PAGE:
For quite a long time now, Tom Baker has been striding across the Big Finish landscape, as only a voice like Tom Baker’s is able. He has enjoyed 6 series so far: 3 with Louise Jameson’s Leela, 1 with the late Mary Tamm’s Romana and 2 with Lalla Ward’s second incarnation of Romana. He’s also had 4 adventures written in partnership between former producer Philip Hinchcliffe and Classic Series writer Marc Platt, as well as 2 Lost Stories originally considered for TV production in the 70s and 3 terrific novel adaptations from the 90s. Besides that, he’s also appeared in the Classic Doctors, New Monsters series, the Diary of River Song series and the anniversary special, The Light at the End. With rumours that he is to appear in a Comic Strip range as well, that’s not bad going for an actor who once said the Big Finish scripts he’d received had fallen from his lap and into a bin.
This month sees the release of the first half of a fourth series of adventures with Leela. And it’s pretty brilliant. If you’re feeling over-faced by the huge amount of Tom on offer, start here. It includes something for everyone. There’s a traditional sci-fi adventure story with the Voc Robots, an experimentally told surreal departure from the norm in The Crowmarsh Experiment and a 4-part Bladerunner-style thriller. Also, in terms of cost, it’s much kinder on your wallet. This and the second half of the series (out in May) cost £45 to subscribe: that’s 8 discs. Last year, Tom’s season of 9 discs cost £75!
Before I begin my review, I must say I’m a staunch supporter of The Fourth Doctor Adventures range. I’ve read on less positive parts of the internet that people have problems with the unambitious nature of the series, and that the majority of stories feel like wallowing in nostalgia for its own sake. Now, there are a fair amount of returning villains to be sure (perhaps more than I’d like) and some of the stories in their hour-only running time can feel a bit slight. But in the 50 releases since Destination: Nerva there are only a handful I’ve been disappointed by and although I hate to join the chorus of naysayers in this (whose persistent verbal abuse of the Big Finish Executive Producer I find irritating and abhorrent) they’re usually written by Nick Briggs.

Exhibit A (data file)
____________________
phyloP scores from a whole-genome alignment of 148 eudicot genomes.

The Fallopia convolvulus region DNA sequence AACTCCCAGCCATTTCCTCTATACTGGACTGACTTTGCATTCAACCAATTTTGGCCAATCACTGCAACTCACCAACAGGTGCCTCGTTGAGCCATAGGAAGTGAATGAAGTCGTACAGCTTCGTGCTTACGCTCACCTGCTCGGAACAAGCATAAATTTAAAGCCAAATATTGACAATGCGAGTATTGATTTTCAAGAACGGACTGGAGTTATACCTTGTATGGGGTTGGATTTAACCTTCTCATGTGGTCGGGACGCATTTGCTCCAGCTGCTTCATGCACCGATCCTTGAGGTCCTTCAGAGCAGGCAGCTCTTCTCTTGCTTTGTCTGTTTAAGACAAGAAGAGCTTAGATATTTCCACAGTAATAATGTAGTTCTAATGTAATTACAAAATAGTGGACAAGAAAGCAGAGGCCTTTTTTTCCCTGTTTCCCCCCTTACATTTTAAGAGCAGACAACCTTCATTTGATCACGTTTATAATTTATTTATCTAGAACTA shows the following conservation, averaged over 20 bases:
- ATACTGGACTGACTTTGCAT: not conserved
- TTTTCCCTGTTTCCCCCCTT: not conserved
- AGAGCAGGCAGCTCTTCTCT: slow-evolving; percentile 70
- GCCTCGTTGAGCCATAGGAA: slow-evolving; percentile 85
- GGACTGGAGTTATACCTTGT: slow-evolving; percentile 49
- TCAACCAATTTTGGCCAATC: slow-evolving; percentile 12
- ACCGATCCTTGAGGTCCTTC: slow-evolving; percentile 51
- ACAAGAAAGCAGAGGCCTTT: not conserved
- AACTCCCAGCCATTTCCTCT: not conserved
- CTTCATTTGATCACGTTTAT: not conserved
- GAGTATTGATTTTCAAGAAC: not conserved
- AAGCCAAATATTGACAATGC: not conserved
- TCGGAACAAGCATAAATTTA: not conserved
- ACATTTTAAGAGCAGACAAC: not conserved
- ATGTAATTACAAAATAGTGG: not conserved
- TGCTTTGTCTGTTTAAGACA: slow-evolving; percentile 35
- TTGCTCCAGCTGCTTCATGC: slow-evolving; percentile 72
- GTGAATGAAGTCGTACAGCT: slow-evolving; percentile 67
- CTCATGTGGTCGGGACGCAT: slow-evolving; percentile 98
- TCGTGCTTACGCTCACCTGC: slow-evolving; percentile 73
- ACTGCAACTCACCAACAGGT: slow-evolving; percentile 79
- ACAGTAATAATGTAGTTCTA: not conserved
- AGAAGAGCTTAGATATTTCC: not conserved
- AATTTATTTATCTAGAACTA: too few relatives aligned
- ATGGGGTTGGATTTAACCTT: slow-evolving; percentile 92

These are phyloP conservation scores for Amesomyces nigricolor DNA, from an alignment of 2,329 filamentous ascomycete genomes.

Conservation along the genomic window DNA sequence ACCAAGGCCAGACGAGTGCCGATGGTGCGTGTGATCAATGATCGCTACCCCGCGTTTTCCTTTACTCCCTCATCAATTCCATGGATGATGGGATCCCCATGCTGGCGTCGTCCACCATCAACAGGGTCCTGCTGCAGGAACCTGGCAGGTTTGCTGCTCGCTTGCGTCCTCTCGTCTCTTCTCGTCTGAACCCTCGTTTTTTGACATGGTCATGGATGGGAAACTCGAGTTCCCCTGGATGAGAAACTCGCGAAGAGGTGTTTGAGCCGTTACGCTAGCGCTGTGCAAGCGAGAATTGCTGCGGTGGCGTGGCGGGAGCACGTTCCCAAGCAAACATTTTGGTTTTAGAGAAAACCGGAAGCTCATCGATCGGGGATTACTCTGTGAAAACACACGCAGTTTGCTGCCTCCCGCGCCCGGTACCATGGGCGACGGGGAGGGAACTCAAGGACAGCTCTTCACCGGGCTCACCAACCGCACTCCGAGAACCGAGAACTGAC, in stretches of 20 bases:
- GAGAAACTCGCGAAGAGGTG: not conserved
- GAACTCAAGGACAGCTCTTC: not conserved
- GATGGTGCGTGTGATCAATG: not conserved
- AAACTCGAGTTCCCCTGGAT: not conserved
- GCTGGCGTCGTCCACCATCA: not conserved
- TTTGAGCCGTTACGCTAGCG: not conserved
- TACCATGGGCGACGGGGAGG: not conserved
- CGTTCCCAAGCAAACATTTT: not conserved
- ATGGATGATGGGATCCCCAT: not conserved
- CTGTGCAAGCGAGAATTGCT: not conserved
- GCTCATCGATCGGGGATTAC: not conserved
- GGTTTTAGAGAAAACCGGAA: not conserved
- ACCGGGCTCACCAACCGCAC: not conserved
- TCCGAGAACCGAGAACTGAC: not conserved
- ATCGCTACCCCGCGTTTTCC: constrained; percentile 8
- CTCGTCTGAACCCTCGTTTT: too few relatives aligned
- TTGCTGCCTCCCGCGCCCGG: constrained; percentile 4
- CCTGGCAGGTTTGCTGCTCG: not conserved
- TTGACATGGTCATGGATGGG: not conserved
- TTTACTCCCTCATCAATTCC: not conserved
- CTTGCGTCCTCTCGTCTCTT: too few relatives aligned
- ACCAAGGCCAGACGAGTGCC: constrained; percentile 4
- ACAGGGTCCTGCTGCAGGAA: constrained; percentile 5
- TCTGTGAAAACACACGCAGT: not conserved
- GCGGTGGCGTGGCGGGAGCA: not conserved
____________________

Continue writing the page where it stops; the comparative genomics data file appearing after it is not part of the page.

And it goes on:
So what of Series 7 so far?
The Sons of Kaldor opens brilliantly. Tom and Louise are on terrific form. The soundscape is wonderfully nostalgic (the door pin codes and the hum of the ship beautifully echoing The Robots of Death and instilling a kind of childhood comfort we couldn’t have expected from 70s sound effects alone). Toby Hadoke and John Dorney make for excellent Vocs and the pace of the story rattles along as it does in any script written by Andrew Smith. Part Two is a little disappointing although the plot is very cleverly unravelled. Oliver Dimsdale as villain Tace however gives a one-note performance and the threat he poses feels small, unconvincing and not altogether dramatic. Once the mysteries of The Sons of Kaldor have been unlocked, the story feels a little hollow and there isn’t very much left for any of our characters to do.
The Crowmarsh Experiment raises the game. It has to be said that Louise Jameson has always been incredible as Leela and here she gifts us with perhaps the best performance she has ever given. Confused, vulnerable and hardened, Jameson fights her way through a story which puts Leela front and centre. A philosophical, esoteric battle perhaps wouldn’t seem like a natural fit for Leela as a companion, but David Llewellyn makes such a tale feel like the missing link. The narrative only heightens Leela’s strength of character. Tom Baker is – unusually - subtly wonderful here. His performance as The Other Doctor is a muted, weird affair giving the play a definite sense of strangeness and unease. It is as if he is narrating one of his Late Night Stories such is his lightness of touch. The Crowmarsh Experiment stands as one of the very finest Fourth Doctor Adventures and deserves to be heard again and again.
The final two stories are really, as we all know, one story. The Mind Runners/The Demon Rises is a traditional four-parter when it comes to structure. In terms of pace, we do slow down a little. The first episode feels like one long conversation, although scriptwriter John Dorney is drip-feeding elements cleverly which will be important later and the dialogue between The Doctor, Leela and Taraneh sparkles. Dorney’s scripts are in fact adroitly structured. The story is expertly executed in the way Dorney reveals elements of his very clever plot. There is a memorable, well-performed villain in Mr Shift, a brutal, shocking death and a most unusual monster, all revealed at tipping points in terms of our understanding of the narrative. Whilst The Mind Runners/The Demon Rises is not as showy or as spectacular as some of its contemporaries, it is difficult not to admire the immaculate craftsmanship at work here. This is a taut, gripping thriller, brilliantly written and very well-acted.
Half way through, this series is shaping up to be another goldmine. Is it May yet?